To create a custom post type with CMS Press is pretty straight forward, just like we did with Custom Post Type UI. The two major differences is the “Content Type Identifier” and the “Permalink Structure”. The “Content Type Identifier” is simply the slug name you want to give to your custom post type. The “Content Type Identifier” then gives %identifier% the value of the slug name you have chosen to create the permalink. This feature allows you to set a different permalink structure for each of your custom post types.

CMSPress Options

So if you want your custom post type permalink to look like example.com/category/post_type/postname You’ll enter the following under the “Content Type Identifier”: %category%/%identifier%/%postname%

Creating Custom Post Types – Using Functions.php file

Hard Code Custom Post Types

If you prefer to use custom post types without a plugin, then just add the following code to your theme’s functions.php file:

// Creates Movies post type
register_post_type(‘movies’, array(
‘label’ => ‘Movies’,
‘public’ => true,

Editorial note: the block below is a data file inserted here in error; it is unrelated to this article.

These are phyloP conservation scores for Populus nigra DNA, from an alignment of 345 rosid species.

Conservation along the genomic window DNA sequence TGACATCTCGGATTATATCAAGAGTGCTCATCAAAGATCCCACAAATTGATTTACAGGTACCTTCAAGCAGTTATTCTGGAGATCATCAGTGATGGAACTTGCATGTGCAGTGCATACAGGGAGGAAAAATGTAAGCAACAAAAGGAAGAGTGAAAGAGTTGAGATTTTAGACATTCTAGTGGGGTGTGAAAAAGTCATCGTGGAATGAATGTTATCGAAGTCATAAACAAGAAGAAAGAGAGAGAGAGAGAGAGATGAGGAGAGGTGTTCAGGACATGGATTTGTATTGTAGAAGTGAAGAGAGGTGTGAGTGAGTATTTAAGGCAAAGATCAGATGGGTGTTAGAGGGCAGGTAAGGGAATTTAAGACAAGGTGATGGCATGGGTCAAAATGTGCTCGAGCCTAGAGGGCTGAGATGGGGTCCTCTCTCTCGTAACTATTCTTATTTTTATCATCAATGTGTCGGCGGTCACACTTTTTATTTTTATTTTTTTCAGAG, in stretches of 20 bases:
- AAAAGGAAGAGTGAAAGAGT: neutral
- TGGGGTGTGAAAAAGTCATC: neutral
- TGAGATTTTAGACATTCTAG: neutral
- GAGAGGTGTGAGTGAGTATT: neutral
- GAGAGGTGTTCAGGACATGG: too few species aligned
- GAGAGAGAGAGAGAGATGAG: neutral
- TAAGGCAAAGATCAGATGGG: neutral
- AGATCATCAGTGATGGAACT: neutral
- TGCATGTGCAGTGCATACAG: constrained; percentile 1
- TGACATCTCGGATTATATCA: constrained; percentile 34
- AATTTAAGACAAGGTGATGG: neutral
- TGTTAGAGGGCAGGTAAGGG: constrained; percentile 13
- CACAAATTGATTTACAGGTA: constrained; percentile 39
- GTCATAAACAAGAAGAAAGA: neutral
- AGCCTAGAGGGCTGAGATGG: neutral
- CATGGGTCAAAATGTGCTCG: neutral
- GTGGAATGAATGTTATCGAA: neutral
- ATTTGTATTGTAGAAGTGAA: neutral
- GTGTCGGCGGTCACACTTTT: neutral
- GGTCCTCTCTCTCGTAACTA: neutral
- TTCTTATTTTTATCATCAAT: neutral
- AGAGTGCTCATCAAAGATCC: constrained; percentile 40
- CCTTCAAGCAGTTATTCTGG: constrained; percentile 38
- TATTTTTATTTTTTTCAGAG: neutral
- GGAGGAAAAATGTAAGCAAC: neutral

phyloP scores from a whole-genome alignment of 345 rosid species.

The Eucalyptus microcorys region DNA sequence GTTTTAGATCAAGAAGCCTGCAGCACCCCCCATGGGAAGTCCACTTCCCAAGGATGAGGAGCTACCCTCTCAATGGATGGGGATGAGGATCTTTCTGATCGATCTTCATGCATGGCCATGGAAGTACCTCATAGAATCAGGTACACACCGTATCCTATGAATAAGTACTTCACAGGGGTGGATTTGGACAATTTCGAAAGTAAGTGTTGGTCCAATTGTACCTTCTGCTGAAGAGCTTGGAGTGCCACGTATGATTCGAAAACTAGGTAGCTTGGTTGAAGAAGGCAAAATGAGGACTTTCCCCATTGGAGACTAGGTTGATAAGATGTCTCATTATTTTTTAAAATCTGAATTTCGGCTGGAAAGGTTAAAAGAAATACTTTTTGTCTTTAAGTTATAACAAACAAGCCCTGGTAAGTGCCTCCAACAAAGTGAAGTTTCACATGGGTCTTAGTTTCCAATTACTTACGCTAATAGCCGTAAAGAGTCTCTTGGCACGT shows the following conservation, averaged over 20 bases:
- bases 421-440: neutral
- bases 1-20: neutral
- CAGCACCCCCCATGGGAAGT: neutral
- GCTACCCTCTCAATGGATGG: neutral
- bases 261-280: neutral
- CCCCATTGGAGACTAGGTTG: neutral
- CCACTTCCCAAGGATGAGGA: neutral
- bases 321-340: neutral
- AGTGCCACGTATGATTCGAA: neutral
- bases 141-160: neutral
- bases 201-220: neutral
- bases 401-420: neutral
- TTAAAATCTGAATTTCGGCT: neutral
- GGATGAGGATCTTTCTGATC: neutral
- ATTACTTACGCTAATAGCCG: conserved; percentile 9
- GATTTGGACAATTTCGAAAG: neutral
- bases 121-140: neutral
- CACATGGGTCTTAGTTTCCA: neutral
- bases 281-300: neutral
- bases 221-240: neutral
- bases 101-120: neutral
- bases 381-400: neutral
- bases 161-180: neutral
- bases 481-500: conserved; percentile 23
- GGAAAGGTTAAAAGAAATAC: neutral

‘show_ui’ => true,
‘capability_type’ => ‘post’,
‘hierarchical’ => false,
‘rewrite’ => array(‘slug’ => ‘movies’),
‘query_var’ => true,
‘supports’ => array(
) );

Lets dissect the code.

register_post_type( $post_type, $args ): This function accepts two parameters, $post_type or the name of the post type, and $args, an array of arguments.

label: Plural name given to the post type which is displayed in the admin panel sidebar.

public: true/false. Allows the admin UI to be populated with posts of this type.

show_ui: true/false. Shows or hides a default UI to mange this post type.

capability_type: Default: post Post type to use for checking read, edit, and delete capabilities.

hierarchical: Whether the post type is hierarchical.

rewrite: true/false. Default: true If slug argument is entered then the slug name is prepended to the posts.

query_var: true/false Sets the post type name as a query variable.

supports: Default: title and author Sets different support features the post type allows.

Visit the WordPress Codex for more info on register_post_type().

Displaying Custom Post Type Posts

To display the posts from your custom post type, add the following codes in the loop. Replace “name” with the name of your post type. Note: You don’t have to add the custom post types in your index.php file. You can create a Custom WordPress page and run the following query within the Loop.

query_posts( ‘post_type=name’);

To display posts from more than one post type, change the above code to the following. Change movies with your custom post type name.

query_posts(array(‘post_type’ => array(‘post’, ‘movies’)));

The above code will display all the post from the regular post type (post) and from the custom post type, movies.

That’s it. We hope this tutorial has been helpful and don’t forget to post any questions in the comments.